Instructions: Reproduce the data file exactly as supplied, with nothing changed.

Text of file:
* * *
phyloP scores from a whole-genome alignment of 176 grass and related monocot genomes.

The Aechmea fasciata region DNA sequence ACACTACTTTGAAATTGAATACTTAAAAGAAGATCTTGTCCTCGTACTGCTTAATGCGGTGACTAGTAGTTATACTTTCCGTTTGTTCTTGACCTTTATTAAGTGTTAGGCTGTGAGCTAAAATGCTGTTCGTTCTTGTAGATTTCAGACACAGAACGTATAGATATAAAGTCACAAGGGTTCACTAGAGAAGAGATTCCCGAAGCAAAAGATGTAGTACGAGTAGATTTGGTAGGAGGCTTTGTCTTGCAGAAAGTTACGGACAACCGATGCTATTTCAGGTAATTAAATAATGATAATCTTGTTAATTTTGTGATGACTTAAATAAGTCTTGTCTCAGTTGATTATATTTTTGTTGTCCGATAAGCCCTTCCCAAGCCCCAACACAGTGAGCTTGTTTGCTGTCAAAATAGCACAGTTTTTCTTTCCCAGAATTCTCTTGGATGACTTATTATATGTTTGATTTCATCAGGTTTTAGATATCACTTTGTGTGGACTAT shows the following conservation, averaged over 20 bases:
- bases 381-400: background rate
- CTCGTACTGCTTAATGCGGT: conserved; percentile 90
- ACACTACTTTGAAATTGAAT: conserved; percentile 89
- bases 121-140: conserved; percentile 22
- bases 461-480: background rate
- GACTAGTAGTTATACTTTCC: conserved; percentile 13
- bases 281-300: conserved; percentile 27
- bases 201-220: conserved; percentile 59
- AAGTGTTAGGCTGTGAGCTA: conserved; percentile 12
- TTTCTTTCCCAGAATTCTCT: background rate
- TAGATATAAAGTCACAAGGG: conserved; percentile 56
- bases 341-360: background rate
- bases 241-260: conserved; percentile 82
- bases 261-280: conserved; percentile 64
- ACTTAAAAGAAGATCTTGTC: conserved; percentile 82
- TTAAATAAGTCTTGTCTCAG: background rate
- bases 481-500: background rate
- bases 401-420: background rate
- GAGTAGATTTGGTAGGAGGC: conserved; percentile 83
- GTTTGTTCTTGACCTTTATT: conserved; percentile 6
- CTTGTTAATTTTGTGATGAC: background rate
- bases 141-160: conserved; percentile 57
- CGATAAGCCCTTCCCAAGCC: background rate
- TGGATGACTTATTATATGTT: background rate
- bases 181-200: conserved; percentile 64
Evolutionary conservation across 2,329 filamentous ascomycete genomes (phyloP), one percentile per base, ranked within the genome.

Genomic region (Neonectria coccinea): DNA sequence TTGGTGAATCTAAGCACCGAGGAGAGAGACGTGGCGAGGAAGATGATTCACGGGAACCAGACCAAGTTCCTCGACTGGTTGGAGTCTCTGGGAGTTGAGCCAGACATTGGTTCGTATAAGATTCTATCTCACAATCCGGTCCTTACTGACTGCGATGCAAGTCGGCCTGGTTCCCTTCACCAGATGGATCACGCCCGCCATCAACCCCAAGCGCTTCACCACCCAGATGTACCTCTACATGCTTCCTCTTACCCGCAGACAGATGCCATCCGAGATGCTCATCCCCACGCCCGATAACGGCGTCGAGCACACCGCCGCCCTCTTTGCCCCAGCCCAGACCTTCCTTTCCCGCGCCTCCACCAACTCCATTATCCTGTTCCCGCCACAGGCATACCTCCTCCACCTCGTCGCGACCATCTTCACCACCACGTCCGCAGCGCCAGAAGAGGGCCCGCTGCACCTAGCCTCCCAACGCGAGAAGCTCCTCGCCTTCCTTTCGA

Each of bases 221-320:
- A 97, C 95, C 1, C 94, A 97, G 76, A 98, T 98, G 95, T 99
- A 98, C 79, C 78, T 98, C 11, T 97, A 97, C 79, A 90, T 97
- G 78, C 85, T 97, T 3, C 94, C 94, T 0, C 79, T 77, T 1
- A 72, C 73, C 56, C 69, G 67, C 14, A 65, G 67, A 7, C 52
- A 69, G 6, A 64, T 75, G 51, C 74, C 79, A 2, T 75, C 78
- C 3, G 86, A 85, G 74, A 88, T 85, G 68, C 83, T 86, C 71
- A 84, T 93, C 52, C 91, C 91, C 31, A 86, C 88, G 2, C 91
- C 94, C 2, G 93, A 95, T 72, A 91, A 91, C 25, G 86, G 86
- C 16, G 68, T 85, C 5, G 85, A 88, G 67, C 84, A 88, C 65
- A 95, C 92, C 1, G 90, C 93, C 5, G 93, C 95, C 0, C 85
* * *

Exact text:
phyloP scores from a whole-genome alignment of 176 grass and related monocot genomes.

The Aechmea fasciata region DNA sequence ACACTACTTTGAAATTGAATACTTAAAAGAAGATCTTGTCCTCGTACTGCTTAATGCGGTGACTAGTAGTTATACTTTCCGTTTGTTCTTGACCTTTATTAAGTGTTAGGCTGTGAGCTAAAATGCTGTTCGTTCTTGTAGATTTCAGACACAGAACGTATAGATATAAAGTCACAAGGGTTCACTAGAGAAGAGATTCCCGAAGCAAAAGATGTAGTACGAGTAGATTTGGTAGGAGGCTTTGTCTTGCAGAAAGTTACGGACAACCGATGCTATTTCAGGTAATTAAATAATGATAATCTTGTTAATTTTGTGATGACTTAAATAAGTCTTGTCTCAGTTGATTATATTTTTGTTGTCCGATAAGCCCTTCCCAAGCCCCAACACAGTGAGCTTGTTTGCTGTCAAAATAGCACAGTTTTTCTTTCCCAGAATTCTCTTGGATGACTTATTATATGTTTGATTTCATCAGGTTTTAGATATCACTTTGTGTGGACTAT shows the following conservation, averaged over 20 bases:
- bases 381-400: background rate
- CTCGTACTGCTTAATGCGGT: conserved; percentile 90
- ACACTACTTTGAAATTGAAT: conserved; percentile 89
- bases 121-140: conserved; percentile 22
- bases 461-480: background rate
- GACTAGTAGTTATACTTTCC: conserved; percentile 13
- bases 281-300: conserved; percentile 27
- bases 201-220: conserved; percentile 59
- AAGTGTTAGGCTGTGAGCTA: conserved; percentile 12
- TTTCTTTCCCAGAATTCTCT: background rate
- TAGATATAAAGTCACAAGGG: conserved; percentile 56
- bases 341-360: background rate
- bases 241-260: conserved; percentile 82
- bases 261-280: conserved; percentile 64
- ACTTAAAAGAAGATCTTGTC: conserved; percentile 82
- TTAAATAAGTCTTGTCTCAG: background rate
- bases 481-500: background rate
- bases 401-420: background rate
- GAGTAGATTTGGTAGGAGGC: conserved; percentile 83
- GTTTGTTCTTGACCTTTATT: conserved; percentile 6
- CTTGTTAATTTTGTGATGAC: background rate
- bases 141-160: conserved; percentile 57
- CGATAAGCCCTTCCCAAGCC: background rate
- TGGATGACTTATTATATGTT: background rate
- bases 181-200: conserved; percentile 64
Evolutionary conservation across 2,329 filamentous ascomycete genomes (phyloP), one percentile per base, ranked within the genome.

Genomic region (Neonectria coccinea): DNA sequence TTGGTGAATCTAAGCACCGAGGAGAGAGACGTGGCGAGGAAGATGATTCACGGGAACCAGACCAAGTTCCTCGACTGGTTGGAGTCTCTGGGAGTTGAGCCAGACATTGGTTCGTATAAGATTCTATCTCACAATCCGGTCCTTACTGACTGCGATGCAAGTCGGCCTGGTTCCCTTCACCAGATGGATCACGCCCGCCATCAACCCCAAGCGCTTCACCACCCAGATGTACCTCTACATGCTTCCTCTTACCCGCAGACAGATGCCATCCGAGATGCTCATCCCCACGCCCGATAACGGCGTCGAGCACACCGCCGCCCTCTTTGCCCCAGCCCAGACCTTCCTTTCCCGCGCCTCCACCAACTCCATTATCCTGTTCCCGCCACAGGCATACCTCCTCCACCTCGTCGCGACCATCTTCACCACCACGTCCGCAGCGCCAGAAGAGGGCCCGCTGCACCTAGCCTCCCAACGCGAGAAGCTCCTCGCCTTCCTTTCGA

Each of bases 221-320:
- A 97, C 95, C 1, C 94, A 97, G 76, A 98, T 98, G 95, T 99
- A 98, C 79, C 78, T 98, C 11, T 97, A 97, C 79, A 90, T 97
- G 78, C 85, T 97, T 3, C 94, C 94, T 0, C 79, T 77, T 1
- A 72, C 73, C 56, C 69, G 67, C 14, A 65, G 67, A 7, C 52
- A 69, G 6, A 64, T 75, G 51, C 74, C 79, A 2, T 75, C 78
- C 3, G 86, A 85, G 74, A 88, T 85, G 68, C 83, T 86, C 71
- A 84, T 93, C 52, C 91, C 91, C 31, A 86, C 88, G 2, C 91
- C 94, C 2, G 93, A 95, T 72, A 91, A 91, C 25, G 86, G 86
- C 16, G 68, T 85, C 5, G 85, A 88, G 67, C 84, A 88, C 65
- A 95, C 92, C 1, G 90, C 93, C 5, G 93, C 95, C 0, C 85